Strickland, et al. v. MERSCORP, Inc., et al.

Filing 27

MEMORANDUM OPINION AND ORDER: It is hereby ORDERED as follows: 1. The plaintiffs' 14 Motion to Remand is GRANTED. 2. Pursuant to 28 U.S.C. 1447(c), this cause is remanded to the Barbour County Circuit Court for lack of subject matter jurisdict ion. 3. The 15 Motion to Stay is DENIED, as moot. 4. All other matters are left for resolution by the state court after remand. 5. The Clerk of the Court is DIRECTED to take appropriate steps to effect the remand. Signed by Honorable Judge Danny C. Reeves on 10/20/2016. Copy furnished to Clerk, Circuit Court of Barbour County. (Attachments: # 1 Civil Appeals Checklist)(dmn, )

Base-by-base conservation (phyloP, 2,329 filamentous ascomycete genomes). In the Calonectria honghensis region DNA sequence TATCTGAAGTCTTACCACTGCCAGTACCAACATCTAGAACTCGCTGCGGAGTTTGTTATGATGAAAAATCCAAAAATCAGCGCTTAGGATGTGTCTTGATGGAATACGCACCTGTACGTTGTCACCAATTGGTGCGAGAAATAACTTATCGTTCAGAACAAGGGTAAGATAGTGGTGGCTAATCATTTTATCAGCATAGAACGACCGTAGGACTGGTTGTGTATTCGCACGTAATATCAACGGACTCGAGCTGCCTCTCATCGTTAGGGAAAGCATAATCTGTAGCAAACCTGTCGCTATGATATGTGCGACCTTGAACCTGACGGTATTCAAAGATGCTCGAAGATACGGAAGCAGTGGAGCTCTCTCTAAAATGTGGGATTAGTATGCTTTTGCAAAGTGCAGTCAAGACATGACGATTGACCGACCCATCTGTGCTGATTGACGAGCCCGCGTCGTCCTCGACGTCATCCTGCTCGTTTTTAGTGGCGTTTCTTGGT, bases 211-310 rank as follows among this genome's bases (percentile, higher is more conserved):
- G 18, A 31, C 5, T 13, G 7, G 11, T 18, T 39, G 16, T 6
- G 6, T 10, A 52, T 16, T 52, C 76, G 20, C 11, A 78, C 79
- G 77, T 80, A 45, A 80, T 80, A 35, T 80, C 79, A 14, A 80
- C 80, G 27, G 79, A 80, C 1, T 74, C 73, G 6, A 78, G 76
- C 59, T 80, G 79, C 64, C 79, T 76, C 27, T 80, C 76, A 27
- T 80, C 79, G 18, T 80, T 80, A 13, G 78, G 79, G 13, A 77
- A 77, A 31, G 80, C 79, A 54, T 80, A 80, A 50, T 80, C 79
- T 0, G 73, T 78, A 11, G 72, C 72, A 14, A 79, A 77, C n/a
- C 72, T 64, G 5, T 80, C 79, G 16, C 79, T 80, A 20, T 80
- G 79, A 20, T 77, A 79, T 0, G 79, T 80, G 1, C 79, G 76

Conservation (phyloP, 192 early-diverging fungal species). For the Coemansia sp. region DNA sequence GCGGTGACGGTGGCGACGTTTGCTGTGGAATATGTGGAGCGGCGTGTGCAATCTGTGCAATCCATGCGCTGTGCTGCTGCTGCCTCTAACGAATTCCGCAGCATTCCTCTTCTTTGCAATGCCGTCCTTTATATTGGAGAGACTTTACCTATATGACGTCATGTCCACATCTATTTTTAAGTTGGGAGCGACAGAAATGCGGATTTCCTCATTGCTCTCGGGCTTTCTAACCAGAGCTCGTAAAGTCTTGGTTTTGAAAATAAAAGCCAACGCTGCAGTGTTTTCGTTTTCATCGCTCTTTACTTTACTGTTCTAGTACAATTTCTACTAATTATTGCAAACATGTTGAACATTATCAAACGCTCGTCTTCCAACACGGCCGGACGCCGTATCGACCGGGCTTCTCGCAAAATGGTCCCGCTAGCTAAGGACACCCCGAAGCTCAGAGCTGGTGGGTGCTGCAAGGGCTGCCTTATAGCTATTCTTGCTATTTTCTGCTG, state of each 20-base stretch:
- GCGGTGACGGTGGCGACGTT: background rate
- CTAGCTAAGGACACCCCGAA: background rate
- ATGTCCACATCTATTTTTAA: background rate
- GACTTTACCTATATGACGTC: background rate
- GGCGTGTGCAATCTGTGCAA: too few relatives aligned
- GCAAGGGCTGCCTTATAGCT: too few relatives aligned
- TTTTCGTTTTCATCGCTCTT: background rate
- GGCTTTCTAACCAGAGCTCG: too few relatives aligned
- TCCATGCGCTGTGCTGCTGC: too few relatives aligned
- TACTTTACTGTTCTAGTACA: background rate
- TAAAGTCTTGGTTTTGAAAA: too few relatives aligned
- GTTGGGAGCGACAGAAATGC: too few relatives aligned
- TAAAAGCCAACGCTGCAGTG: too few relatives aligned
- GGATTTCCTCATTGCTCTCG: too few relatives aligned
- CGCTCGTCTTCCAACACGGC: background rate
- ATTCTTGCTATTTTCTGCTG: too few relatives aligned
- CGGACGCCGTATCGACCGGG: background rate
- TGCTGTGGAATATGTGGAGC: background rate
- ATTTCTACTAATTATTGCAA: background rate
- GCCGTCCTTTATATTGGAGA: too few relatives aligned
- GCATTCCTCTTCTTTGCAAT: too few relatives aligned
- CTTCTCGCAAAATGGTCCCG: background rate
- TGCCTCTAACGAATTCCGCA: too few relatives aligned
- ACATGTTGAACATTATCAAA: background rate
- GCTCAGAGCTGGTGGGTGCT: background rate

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IN THE UNITED STATES DISTRICT COURT FOR THE MIDDLE DISTRICT OF ALABAMA NORTHERN DIVISION (at Montgomery) ) ) ) ) ) ) ) ) ) ) ) ) ) ) MALCOLM D. STRICKLAND, JR. and JANELLE STRICKLAND, on behalf of themselves and all others similarly situated, Plaintiffs, V. MERSCORP, INC. and MORTGAGE ELECTRONIC REGISTRATION SYSTEMS, INC., Defendants. *** *** Civil Action No. 2: 14-1040-DCR MEMORANDUM OPINION AND ORDER *** *** This matter is pending for consideration of the plaintiffs’ motion to remand the case to the Barbour County Circuit Court. [Record No. 14] On October 8, 2014, the defendants removed the action to this Court, asserting that it met the requirements for diversity jurisdiction under 28 U.S.C. § 1332. [Record No. 1] On November 7, 2014, the plaintiffs filed the present motion, arguing that the defendants fail to establish that the amount in controversy exceeds $75,000.00, exclusive of interest and costs. [Record No. 14] Conversely, the defendants contend that the case meets the amount-in-controversy requirement because the value of the litigation from the plaintiff’s perspective is the value of the property encumbered by the mortgage at issue, which greatly exceeds $75,000.00. [Record No. 19] -1  Having fully considered the matter, the Court finds that it lacks jurisdiction because the amount in controversy does not exceed the jurisdiction threshold, exclusive of interest and costs. As a result, the matter will be remanded to the Barbour County Circuit Court. I. According to the purported Class Action Complaint, Plaintiffs Malcolm and Janelle Strickland, individually and for a class of similarly-situated persons, seek a declaratory judgment and injunctive relief against Defendants MERSCORP, Inc. and Mortgage Electronic Registration Systems, Inc. (“MERS”). [Record No. 1-6, p. 1] MERS is a whollyowned subsidiary of MERSCORP. Both MERSCORP and MERS are incorporated in Delaware and have their respective principal places of business in Virginia. [Id., ¶ 3; Record No. 1, ¶ 7, 8] On March 20, 2012, the Stricklands signed a mortgage document or “Security Instrument” securing a $210,160.00 loan they received from Embrace Home Loans, Inc. [Record No. 1-1, p. 57] The contract identified Embrace Home Loans, Inc., as the lender and MERS as the lender’s nominee. [Id.] Further, the mortgage document referenced the “Borrower’s note,” which set out the terms for repayment of the debt and was signed the same date as the mortgage document. [Id.] Additionally, the mortgage document stated that the Stricklands “hereby mortgage, grant and convey to MERS (solely as nominee for Lender and Lender’s successors and assigns) and to the successors and assigns of MERS, with power of sale, the following described property . . . .” The document clarifies that the “Borrower understands and agrees that MERS holds only legal title to the interests granted -2  by the Borrower in this Security Instrument” and that MERS has the right to foreclose on the property and take action on behalf of the lender. [Id. p. 58] The Complaint asserts that the mortgage document was signed consistent with MERS’ normal practice, which seeks to avoid formal assignments of mortgages. Essentially, the borrower executed a promissory note to a financial institution that is a member of MERS. [Record No. 1-1, ¶ 11] That financial institution is the lender and the entity to whom repayment of the debt is owed. [Id.] In the same transaction, the borrower executed a mortgage that conveys a security interest to MERS as “nominee” for the lender. As a result, the lender never received a mortgage document from the borrower. [Id., ¶ 13] Further, MERS never received the promissory note and is not entitled to any of the loan payments. [Id., ¶ 14] On September 4, 2014, the Stricklands filed an action against MERSCORP and MERS in Barbour County Circuit Court. The plaintiffs claim that MERS is not a proper mortgagee under Alabama law because it does not provide consideration to borrowers in exchange for mortgages. [Id., ¶ 17] Consequently, they state that “[a]s to MERS, every mortgage document in Alabama purporting to name it as the mortgagee is therefore a nullity. It is void ab initio.” [Id., ¶ 19] The Stricklands seek the reformation of current Alabama mortgages designating MERS as the mortgagee “to reflect the identity of the correct mortgagee.”1 [Id., ¶¶ 21−22] Ultimately, the plaintiffs request a declaratory judgment that “MERS is not a mortgagee with rights of foreclosure and sale of real property of Plaintiffs and the Class, that such designations of MERS as the mortgagee are false and illusory, and                                                              1 The Complaint excludes certain judges who may have such mortgages. -3  that mortgages on all such real property in which MERS is designated as mortgagee are void as to MERS and due to be reformed to remove the designation of MERS as mortgagee.” [Id., ¶ 29] They also request injunctive relief by way of reformation of the mortgages to identify the true parties who possess rights of foreclosure and sale. [Id., ¶ 30] The defendants were served on September 8, 2014, and removed the action on October 8, 2014, asserting diversity jurisdiction. [Record No. 1, p. 3 n.1] They allege that they are both incorporated in Delaware with their principal places of business in Virginia. [Id., ¶¶ 7−8] Further, the defendants indicate that the plaintiffs are citizens of Alabama. [Id., ¶ 6] They also claim that the amount in controversy exceeds $75,000.00, exclusive of interest and costs. [Id., ¶ 21] On October 29, 2014, the defendants filed a motion to dismiss the plaintiffs’ Complaint. [Record No. 10] Shortly thereafter, the plaintiffs filed the present motion to remand. [Record No. 14] The plaintiffs also filed a motion to stay proceedings regarding the motion to dismiss, to which the defendants filed objections. [Record Nos. 15, 16] The motion to stay is moot, to the extent it requests a stay of the briefing on the defendants’ motion to dismiss. Because the Court agrees with the plaintiffs that the matter should be remanded to the state court, any outstanding matters are left for resolution by the state court after remand. II. A case filed in state court is removable only if it could have been brought in federal court originally. See 28 U.S.C. § 1441(a); Lincoln Prop. Co. v. Roche, 546 U.S. 81, 83 (2005). Pursuant to 28 U.S.C. § 1332, federal district courts have original jurisdiction over -4  civil actions between citizens of different states where the amount-in-controversy exceeds $75,000.00, exclusive of interest and costs. 28 U.S.C. § 1332(a). In the case of removal, the amount in controversy is assessed when the removal notice is filed. See Pretka v. Kolter City Plaza II, Inc., 608 F.3d 744, 751 (11th Cir. 2010). 2 It is well-established that, where the plaintiff seeks only declaratory and injunctive relief, “the amount in controversy is measured by the value of the object of the litigation,” which is viewed from the plaintiff’s perspective. Hunt v. Washington State Apple Advertising Comm’n, 432 U.S. 333, 345 (1977); Ericsson GE Mobile Communications, Inc. v. Motorola Communications & Elec., Inc., 120 F.3d 216, 218 (11th Cir. 1997). Further, the removing party bears the burden of proving both diversity and the amount in controversy. Id. at 219. If the plaintiff “specifically requests” a certain amount of damages that is below the jurisdictional threshold in the ad damnum clause of his complaint, the “defendant must prove to a legal certainty” that the plaintiff’s claim exceeds $75,000.00, exclusive of interest and costs. Burns v. Windsor Ins. Co., 31 F.3d 1092, 1095 (11th Cir. 1994). But when damages are not specified, the removing party need only establish the jurisdictional amount by a preponderance of the evidence. See Lowery v. Ala. Power Co., 483 F.3d 1184, 1208 (11th Cir. 2007). In Golden v. Dodge Markham Co., the district court held that the latter standard applied where the plaintiff’s complaint alleged that the amount in controversy was “less than $75,000.00, including attorney’s fees and excluding interests and costs,” but the ad damnum                                                              2 The defendants complied with the procedural requirement of filing the Notice of Removal within 30 days of service pursuant to 28 U.S.C. § 1446(b)(1). -5  clause did not specify any dollar amount, making only a “general demand for certain types of relief.” 1 F. Supp. 2d 1360, 1362−63 (M.D. Fla. 1998); see also Barnes v. JetBlue Airways Corp., No. 07-60441, 2007 WL 1362504, *1 n.1 (S.D. Fla. May 7, 2007) (applying preponderance-of-the-evidence standard where clause other than ad damnum clause stated that damages were “in excess of $15,000, but less than $75,000”); but see Pease v. Medtronic, Inc., 6 F. Supp. 2d 1354, 1356−57 (S.D. Fla. 1998) (allegation of damages of “less than $75,000 but more than $15,000” required higher standard though court did not specify whether the allegation was in the ad damnum clause). On the other hand, where the ad damnum clause specifies that relief is limited to “less than $75,000.00,” the former burden applies. Ponce v. Fontainebleau Resorts, LLC, 653 F. Supp.2d 1303−04 (S.D. Fla. 2009). III. Diversity is not disputed. Therefore, the only relevant question is whether the amount in controversy exceeds $75,000.00, exclusive of interest and costs. The parties disagree regarding which burden of proof applies. The Complaint alleges that “less than $75,000 is in controversy for the Plaintiffs alone.” [Record No. 1-1, ¶ 6] The Stricklands argue that the higher burden applies because the Complaint specifies that the amount in controversy is less than $75,000.00. Conversely, the defendants contend that the lower burden applies because the phrase “less than $75,000” is not sufficiently specific. [Record No. 19, p. 15] While the phrase utilized by the plaintiffs is sufficiently specific, the Complaint’s ad damnum clause contains no similar limit. Rather, the clause contains only a general prayer for “just, equitable, and proper” relief.” [Record No. 1-1, p. 8] Accordingly, the preponderance-of- -6  the-evidence standard applies. See Golden, 1 F. Supp. 2d at 1363. In any event, the defendants fail to meet even that burden. Courts have long held that the amount in controversy is established by reference to the value of the object of the litigation. Ericsson GE Mobile Communications, Inc. v. Motorola Communications & Elecs., Inc., 120 F.3d 216, 218 (11th Cir. 1997). The value of injunctive or declaratory relief is the monetary value of any benefit that would “flow to the plaintiff if the [relief] were granted.” Cohen v. Office Depot, Inc., 204 F.3d 1069, 1077 (11th Cir. 2000); So. Fla. Wellness, Inc. v. Allstate Ins. Co., 745 F.3d 1312, 1315–16 (11th Cir. 2014). The value is examined solely from the perspective of the plaintiff—the defendant’s perspective is irrelevant. Mapp v. Deutsche Bank Nat. Trust Co., No. 3:08-CV-695, 2009 WL 3664118, at *2 (M.D. Al. Oct. 28, 2009) (citing Ericsson, 120 F.3d at 219–20). In determining the value of the relief sought, the defendants ask the Court to evaluate the plaintiffs’ likelihood of success in obtaining injunctive and declaratory relief. On one hand, the plaintiffs contend that the mortgages are void ab initio, or that they never had any legal validity. On the other, the plaintiffs assert that the mortgages should be declared void “as to MERS,” and that all mortgages should be reformed to reflect the identity of the correct mortgagee. The defendants contend that, under Alabama law, a “void” mortgage cannot be reformed. [Record No. 1, p. 8] The pertinent question, however, is what is in controversy in the case—not what (or whether) the plaintiffs are likely to recover. Pretka v. Kolter City Plaza II, Inc., 608 F.3d 744 (11th Cir. 2010); see also McDaniel v. Fifth Third Bank, 568 F. App’x 729, 730 (11th Cir. 2013). See also St. Paul Mercury Indem. Co. v. Red Cab. Co., 303 -7  U.S. 283, 289 (1938) (“the fact that the complaint discloses the existence of a valid defense to the claim” does not defeat jurisdiction). Accordingly, the Court must assign a value to the relief sought by the plaintiffs to determine whether the jurisdictional threshold is satisfied. At the very least, the plaintiffs seek reformation of their mortgage, substituting their lender for MERS as the mortgagee. The defendants have demonstrated no monetary value that the plaintiffs would derive from that result, as the mortgage ostensibly would be unchanged save the name of the mortgagee. The plaintiffs also claim that the defendants, as the current mortgagees, do not have the right to foreclose on the mortgage. Therefore, it is helpful to examine cases in which plaintiffs sought to enjoin foreclosure. Federal courts in Alabama have resolved the issue using the following approaches: (1) the value of the property; (2) the amount of the mortgage (i.e., the balance due on the promissory note secured by the mortgage); (3) the value of a temporary delay of a foreclosure; or (4) a plaintiff’s equity in the real estate subject to foreclosure. Mapp, 2009 WL 3664118, at *1. In foreclosure cases, the plaintiff has an interest in the right to retain ownership and title to her home, as well as the right to peacefully possess and enjoy her home. See e.g., Bourgeuis v. Wells Fargo Bank, N.A., No. 10-626, 2011 WL 836677, at *5 (S.D. Ala. Feb. 16, 2011). Mapp and its progeny indicate that the imminence of foreclosure is a significant factor affecting the value of damages in these cases. For example, if the plaintiff seeks a permanent injunction against foreclosure, the value of the relief may be measured by the fair market value of the property. See Mixon v. Nationstar Mortg., LLC, 62 F. Supp. 3d 1321, 1328–29 (S.D. Ala. 2014) (citing Waller v. Prof. Ins. Corp., 296 F.2d -8  545 (5th Cir. 1961) and Ballew v. Roundpoint Mort. Serv. Corp., 491 F. App’x 25 (11th Cir. 2012)). Conversely, when a plaintiff seeks to prevent foreclosure for an abbreviated period of time, the value “is surely much lower” than that of a permanent injunction. Id. (quoting Carstarphen v. Deutsche Bank Nat. Trust Co., No. 08-0511, 2009 WL 1537861, at *5 (S.D. Ala. June 1, 2009)). Unlike the foregoing authorities, there is no indication that foreclosure is imminent and the Complaint does not seek an injunction against foreclosure. The defendants have provided property records, which the plaintiffs do not dispute, indicating that the property is valued at $191,700.00.3 There is no indication, however, that the property value, or any percentage of it, represents the value that would “flow to the plaintiffs” should they succeed in obtaining the relief sought. Accordingly, the defendants have not met their burden of establishing by a preponderance of the evidence that the amount in controversy exceeds $75,000.00. Based on the foregoing analysis, it is hereby ORDERED as follows: 1. The plaintiffs’ motion to remand [Record No. 14] is GRANTED. 2. Pursuant to 28 U.S.C. § 1447(c), this cause is remanded to the Barbour County Circuit Court for lack of subject matter jurisdiction. 3. The motion to stay [Record No. 15] is DENIED, as moot. 4. All other matters are left for resolution by the state court after remand. 3 The defendants’ Exhibit, a “Property Record Card,” from the Barbour County Tax Appraiser’s website does not indicate the year of the appraisal. Defendant’s Notice of Removal reports that the property “last appraised” for $191,700.00. -9- 5. The Clerk of the Court is DIRECTED to take appropriate steps to effect the remand. This 20th day of October, 2016. - 10